Grey cards are just a form of communication with the colorist, giving them a neutral color & exposure reference in case the scene that follows is deliberately not neutral or exposed differently than normal.
But if you are going to be there with the colorist then you can communicate with them directly though it still is nice to have a grey card to set-up with as a starting point, assuming you shoot it correctly.
But in terms of getting a scan done to log DPX files, that's done to standards to capture all of the information on the film, it's not balanced to a grey card anyway. But if you are then getting Rec.709 gamma dailies of those log scans for editing, then a colorist would do a pass and if you weren't supervising, then a gray card is a good reference for them.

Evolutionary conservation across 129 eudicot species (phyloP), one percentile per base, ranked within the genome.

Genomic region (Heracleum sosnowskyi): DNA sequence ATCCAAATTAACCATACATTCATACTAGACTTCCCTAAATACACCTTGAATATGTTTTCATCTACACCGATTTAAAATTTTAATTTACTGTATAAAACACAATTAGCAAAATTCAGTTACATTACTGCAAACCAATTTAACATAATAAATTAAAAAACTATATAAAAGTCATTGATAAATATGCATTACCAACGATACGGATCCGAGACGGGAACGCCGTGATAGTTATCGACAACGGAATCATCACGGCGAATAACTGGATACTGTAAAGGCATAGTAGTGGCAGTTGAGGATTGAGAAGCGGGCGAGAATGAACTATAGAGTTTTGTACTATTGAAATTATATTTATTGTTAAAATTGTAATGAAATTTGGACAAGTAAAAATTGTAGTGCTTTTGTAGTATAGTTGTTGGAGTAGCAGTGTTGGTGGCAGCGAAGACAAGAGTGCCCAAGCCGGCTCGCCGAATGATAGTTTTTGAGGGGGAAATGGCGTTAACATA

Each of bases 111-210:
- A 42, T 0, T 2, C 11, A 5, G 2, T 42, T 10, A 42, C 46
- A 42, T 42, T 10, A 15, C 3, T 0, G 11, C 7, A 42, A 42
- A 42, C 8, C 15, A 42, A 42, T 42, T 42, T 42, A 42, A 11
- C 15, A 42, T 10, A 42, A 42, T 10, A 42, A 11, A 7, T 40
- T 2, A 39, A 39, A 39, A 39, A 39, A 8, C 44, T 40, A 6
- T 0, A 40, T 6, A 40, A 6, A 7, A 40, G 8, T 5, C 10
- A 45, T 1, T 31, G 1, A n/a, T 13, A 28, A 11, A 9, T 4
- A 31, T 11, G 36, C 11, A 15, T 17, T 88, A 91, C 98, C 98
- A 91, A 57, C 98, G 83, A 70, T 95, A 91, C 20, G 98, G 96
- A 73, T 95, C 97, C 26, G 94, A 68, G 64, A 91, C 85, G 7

For example, let's say your scene was deliberately dark and golden -- a colorist might make it neutral in color and brightness, not knowing whether the underexposure and color cast was deliberate.
Or maybe you're rating 500T stock at 320 ASA -- the colorist may or may not correct that overexposed image (denser negative) back to normal brightness.